I have a number of friends who are excited about the impending results of the Arizona election audit. I also have a little knowledge of what’s going on there, though perhaps not much beyond what is available to the average American. What I tell my friends is: Don’t get your hopes up.
My home state of Connecticut had a Republican governor in recent memory and, not long before that, no state income tax. In the 2010 gubernatorial election, Democrat Dan Malloy was trailing Republican Tom Foley statewide, even as the counting seemed to be wrapping up. But then—shazam!—a bag of uncounted ballots was “found” in McLevy Hall. As the Connecticut Post reported at the time, “Even as Foley’s campaign demanded the ballots be taken by State Police to Hartford for counting by a neutral authority, city officials insisted the existence of the ballots previously had been disclosed and that Bridgeport election workers would count them Thursday night.”
They were still counting in Bridgeport three days after the election. They eventually came up with enough votes in that single city to erase Foley’s statewide lead. Malloy was declared the winner, and Connecticut has been an uncontestable blue state ever since.
Any of this sound familiar?
The problem with a careful audit of the ballots is that most vote fraud has been sanctioned by state law. In Georgia, for example, a consent decree signed by Georgia Secretary of State Brad Raffensperger changed the process of signature verification so that when an official notices a mismatch he now has to consult with two other officials and they have to agree by a two-out-of-three vote that the signature doesn’t match. Then they have to put their names in writing to record their appraisal of the matter and they mail the voter in question a provisional ballot, giving him an opportunity to “cure” the mismatch. In practice, therefore, signature verification never happens.
And of course, once a ballot has been separated from its envelope—as they all have been by now—there is no way to reconnect the two, even if auditors find a suspicious signature. Which means there is no way to cure the fraudulent vote itself. That is why mail-in voting is such a bonanza for fraud, and why the Democrats have worked so hard to make it the norm. The toxic Voting Rights Lab was proud to note in a recent report that only two-thirds of voters cast their ballots on Election Day in 2016, and in 2020, only one third voted on election day. So we’re told.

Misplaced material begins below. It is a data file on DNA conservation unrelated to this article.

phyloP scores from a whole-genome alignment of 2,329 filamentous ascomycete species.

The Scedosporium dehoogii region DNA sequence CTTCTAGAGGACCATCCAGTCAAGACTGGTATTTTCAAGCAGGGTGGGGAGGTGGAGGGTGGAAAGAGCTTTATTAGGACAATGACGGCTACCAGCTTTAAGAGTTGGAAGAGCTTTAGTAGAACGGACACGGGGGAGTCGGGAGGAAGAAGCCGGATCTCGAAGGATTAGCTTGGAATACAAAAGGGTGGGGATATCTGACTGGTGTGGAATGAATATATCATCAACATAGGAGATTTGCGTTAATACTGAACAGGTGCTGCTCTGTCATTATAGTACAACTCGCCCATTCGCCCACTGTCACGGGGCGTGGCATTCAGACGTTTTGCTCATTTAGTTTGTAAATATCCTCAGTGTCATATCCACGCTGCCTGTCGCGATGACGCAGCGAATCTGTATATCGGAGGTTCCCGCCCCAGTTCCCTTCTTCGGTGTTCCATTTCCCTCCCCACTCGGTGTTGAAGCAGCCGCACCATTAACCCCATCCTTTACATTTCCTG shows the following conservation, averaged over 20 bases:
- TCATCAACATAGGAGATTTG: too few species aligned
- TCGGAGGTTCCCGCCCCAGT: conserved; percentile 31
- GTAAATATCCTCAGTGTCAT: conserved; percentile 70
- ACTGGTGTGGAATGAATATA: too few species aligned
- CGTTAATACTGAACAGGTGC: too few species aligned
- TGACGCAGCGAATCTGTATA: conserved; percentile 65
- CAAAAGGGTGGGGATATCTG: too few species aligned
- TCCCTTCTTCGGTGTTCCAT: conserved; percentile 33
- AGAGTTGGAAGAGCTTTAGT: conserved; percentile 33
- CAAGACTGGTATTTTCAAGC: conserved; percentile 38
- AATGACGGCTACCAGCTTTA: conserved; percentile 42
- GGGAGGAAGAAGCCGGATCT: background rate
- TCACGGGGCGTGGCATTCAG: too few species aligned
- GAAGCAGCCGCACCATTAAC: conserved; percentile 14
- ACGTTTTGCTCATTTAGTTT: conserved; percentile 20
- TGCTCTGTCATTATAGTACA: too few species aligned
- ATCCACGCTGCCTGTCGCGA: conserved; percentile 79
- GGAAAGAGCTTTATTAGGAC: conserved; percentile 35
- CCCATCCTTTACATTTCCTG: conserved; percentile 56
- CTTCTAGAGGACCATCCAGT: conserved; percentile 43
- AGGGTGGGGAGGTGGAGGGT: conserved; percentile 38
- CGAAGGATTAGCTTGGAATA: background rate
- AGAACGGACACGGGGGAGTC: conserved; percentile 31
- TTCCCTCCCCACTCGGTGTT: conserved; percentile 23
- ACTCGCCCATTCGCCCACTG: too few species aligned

The Art of Voter Fraud Made Simple
Here’s a quick synopsis of how vote fraud actually works: A nonprofit organization gets hired by a state to clean its voter rolls. To assist in its mission, the nonprofit gets access not only to the voter rolls, but to the DMV records, which are not publicly available. The nonprofit seems to do its work, and even submits a list of voters who should be removed from the rolls. But then another nonprofit, working in tandem, sues the state to prevent the removal of those voters from the rolls. So what has been accomplished by nonprofit A?
First, they send out voter registration cards to everyone in the state DMV database who isn’t registered to vote—and this is paid for by the state.
Second, they now have a list of all the people who are registered to vote but shouldn’t be on the rolls. These are people who wouldn’t notice if you requested a mail-in ballot on their behalf and voted it for them—people who might be dead or might have moved, but most often simply don’t vote, and therefore don’t notice when a ballot they never requested is sent to an address that isn’t theirs.
A huge number of safe-to-cast ballots are mailed to designated addresses or are scooped out of non-voters’ mailboxes. Another nonprofit collects these ballots en masse and marks them. Then mules are paid to deliver them to dropboxes (as in Georgia) or to bulk-vote them in-person (as in Arizona).